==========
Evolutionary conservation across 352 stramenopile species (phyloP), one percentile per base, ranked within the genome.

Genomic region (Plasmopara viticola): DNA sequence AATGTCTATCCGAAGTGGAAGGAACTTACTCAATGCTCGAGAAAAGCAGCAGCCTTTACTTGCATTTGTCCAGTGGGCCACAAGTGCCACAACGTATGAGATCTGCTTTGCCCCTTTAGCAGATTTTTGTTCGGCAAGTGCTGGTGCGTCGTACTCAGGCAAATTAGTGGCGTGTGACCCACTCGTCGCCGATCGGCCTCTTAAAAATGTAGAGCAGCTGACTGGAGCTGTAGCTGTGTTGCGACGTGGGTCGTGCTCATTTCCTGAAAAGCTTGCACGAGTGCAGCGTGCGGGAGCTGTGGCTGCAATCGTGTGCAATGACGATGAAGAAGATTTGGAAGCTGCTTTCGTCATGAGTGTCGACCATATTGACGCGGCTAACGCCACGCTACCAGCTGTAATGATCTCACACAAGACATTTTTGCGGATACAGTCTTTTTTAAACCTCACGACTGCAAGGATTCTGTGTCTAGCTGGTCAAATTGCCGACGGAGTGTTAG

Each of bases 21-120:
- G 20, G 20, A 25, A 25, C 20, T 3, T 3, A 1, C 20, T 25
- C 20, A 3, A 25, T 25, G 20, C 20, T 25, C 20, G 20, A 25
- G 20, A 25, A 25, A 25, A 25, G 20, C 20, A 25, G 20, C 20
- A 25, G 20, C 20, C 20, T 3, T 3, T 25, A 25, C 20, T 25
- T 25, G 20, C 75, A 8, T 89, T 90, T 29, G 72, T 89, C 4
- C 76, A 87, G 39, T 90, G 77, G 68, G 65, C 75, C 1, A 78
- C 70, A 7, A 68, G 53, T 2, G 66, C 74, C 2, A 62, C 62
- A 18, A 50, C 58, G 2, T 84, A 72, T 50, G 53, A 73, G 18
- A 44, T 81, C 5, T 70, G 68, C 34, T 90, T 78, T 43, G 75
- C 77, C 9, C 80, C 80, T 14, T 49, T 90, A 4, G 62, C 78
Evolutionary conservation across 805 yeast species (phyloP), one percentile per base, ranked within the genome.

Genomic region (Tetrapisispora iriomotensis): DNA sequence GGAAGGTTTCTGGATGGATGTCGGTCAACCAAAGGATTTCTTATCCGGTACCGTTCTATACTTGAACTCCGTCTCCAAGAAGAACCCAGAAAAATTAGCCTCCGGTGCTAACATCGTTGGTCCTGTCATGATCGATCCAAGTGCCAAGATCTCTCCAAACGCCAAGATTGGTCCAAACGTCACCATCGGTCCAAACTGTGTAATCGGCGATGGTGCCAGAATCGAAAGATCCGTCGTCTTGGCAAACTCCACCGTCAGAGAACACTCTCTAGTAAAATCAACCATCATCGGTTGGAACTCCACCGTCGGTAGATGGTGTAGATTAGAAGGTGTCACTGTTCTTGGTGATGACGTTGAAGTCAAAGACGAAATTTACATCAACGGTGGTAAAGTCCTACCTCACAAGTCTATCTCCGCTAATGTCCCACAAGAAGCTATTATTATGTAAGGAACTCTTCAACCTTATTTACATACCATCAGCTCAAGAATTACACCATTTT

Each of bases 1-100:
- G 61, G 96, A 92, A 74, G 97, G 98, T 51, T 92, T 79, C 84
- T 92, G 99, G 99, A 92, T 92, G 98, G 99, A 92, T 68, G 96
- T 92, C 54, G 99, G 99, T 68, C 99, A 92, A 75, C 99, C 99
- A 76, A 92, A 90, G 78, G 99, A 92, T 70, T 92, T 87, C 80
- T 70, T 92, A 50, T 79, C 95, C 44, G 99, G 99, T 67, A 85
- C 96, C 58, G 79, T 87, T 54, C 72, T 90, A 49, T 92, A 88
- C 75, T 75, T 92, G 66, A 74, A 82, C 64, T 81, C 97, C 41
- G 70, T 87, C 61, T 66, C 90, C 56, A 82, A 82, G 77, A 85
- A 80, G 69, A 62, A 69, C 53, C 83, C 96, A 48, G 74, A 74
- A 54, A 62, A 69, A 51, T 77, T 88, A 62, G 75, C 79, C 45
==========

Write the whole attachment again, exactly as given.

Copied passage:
Evolutionary conservation across 352 stramenopile species (phyloP), one percentile per base, ranked within the genome.

Genomic region (Plasmopara viticola): DNA sequence AATGTCTATCCGAAGTGGAAGGAACTTACTCAATGCTCGAGAAAAGCAGCAGCCTTTACTTGCATTTGTCCAGTGGGCCACAAGTGCCACAACGTATGAGATCTGCTTTGCCCCTTTAGCAGATTTTTGTTCGGCAAGTGCTGGTGCGTCGTACTCAGGCAAATTAGTGGCGTGTGACCCACTCGTCGCCGATCGGCCTCTTAAAAATGTAGAGCAGCTGACTGGAGCTGTAGCTGTGTTGCGACGTGGGTCGTGCTCATTTCCTGAAAAGCTTGCACGAGTGCAGCGTGCGGGAGCTGTGGCTGCAATCGTGTGCAATGACGATGAAGAAGATTTGGAAGCTGCTTTCGTCATGAGTGTCGACCATATTGACGCGGCTAACGCCACGCTACCAGCTGTAATGATCTCACACAAGACATTTTTGCGGATACAGTCTTTTTTAAACCTCACGACTGCAAGGATTCTGTGTCTAGCTGGTCAAATTGCCGACGGAGTGTTAG

Each of bases 21-120:
- G 20, G 20, A 25, A 25, C 20, T 3, T 3, A 1, C 20, T 25
- C 20, A 3, A 25, T 25, G 20, C 20, T 25, C 20, G 20, A 25
- G 20, A 25, A 25, A 25, A 25, G 20, C 20, A 25, G 20, C 20
- A 25, G 20, C 20, C 20, T 3, T 3, T 25, A 25, C 20, T 25
- T 25, G 20, C 75, A 8, T 89, T 90, T 29, G 72, T 89, C 4
- C 76, A 87, G 39, T 90, G 77, G 68, G 65, C 75, C 1, A 78
- C 70, A 7, A 68, G 53, T 2, G 66, C 74, C 2, A 62, C 62
- A 18, A 50, C 58, G 2, T 84, A 72, T 50, G 53, A 73, G 18
- A 44, T 81, C 5, T 70, G 68, C 34, T 90, T 78, T 43, G 75
- C 77, C 9, C 80, C 80, T 14, T 49, T 90, A 4, G 62, C 78
Evolutionary conservation across 805 yeast species (phyloP), one percentile per base, ranked within the genome.

Genomic region (Tetrapisispora iriomotensis): DNA sequence GGAAGGTTTCTGGATGGATGTCGGTCAACCAAAGGATTTCTTATCCGGTACCGTTCTATACTTGAACTCCGTCTCCAAGAAGAACCCAGAAAAATTAGCCTCCGGTGCTAACATCGTTGGTCCTGTCATGATCGATCCAAGTGCCAAGATCTCTCCAAACGCCAAGATTGGTCCAAACGTCACCATCGGTCCAAACTGTGTAATCGGCGATGGTGCCAGAATCGAAAGATCCGTCGTCTTGGCAAACTCCACCGTCAGAGAACACTCTCTAGTAAAATCAACCATCATCGGTTGGAACTCCACCGTCGGTAGATGGTGTAGATTAGAAGGTGTCACTGTTCTTGGTGATGACGTTGAAGTCAAAGACGAAATTTACATCAACGGTGGTAAAGTCCTACCTCACAAGTCTATCTCCGCTAATGTCCCACAAGAAGCTATTATTATGTAAGGAACTCTTCAACCTTATTTACATACCATCAGCTCAAGAATTACACCATTTT

Each of bases 1-100:
- G 61, G 96, A 92, A 74, G 97, G 98, T 51, T 92, T 79, C 84
- T 92, G 99, G 99, A 92, T 92, G 98, G 99, A 92, T 68, G 96
- T 92, C 54, G 99, G 99, T 68, C 99, A 92, A 75, C 99, C 99
- A 76, A 92, A 90, G 78, G 99, A 92, T 70, T 92, T 87, C 80
- T 70, T 92, A 50, T 79, C 95, C 44, G 99, G 99, T 67, A 85
- C 96, C 58, G 79, T 87, T 54, C 72, T 90, A 49, T 92, A 88
- C 75, T 75, T 92, G 66, A 74, A 82, C 64, T 81, C 97, C 41
- G 70, T 87, C 61, T 66, C 90, C 56, A 82, A 82, G 77, A 85
- A 80, G 69, A 62, A 69, C 53, C 83, C 96, A 48, G 74, A 74
- A 54, A 62, A 69, A 51, T 77, T 88, A 62, G 75, C 79, C 45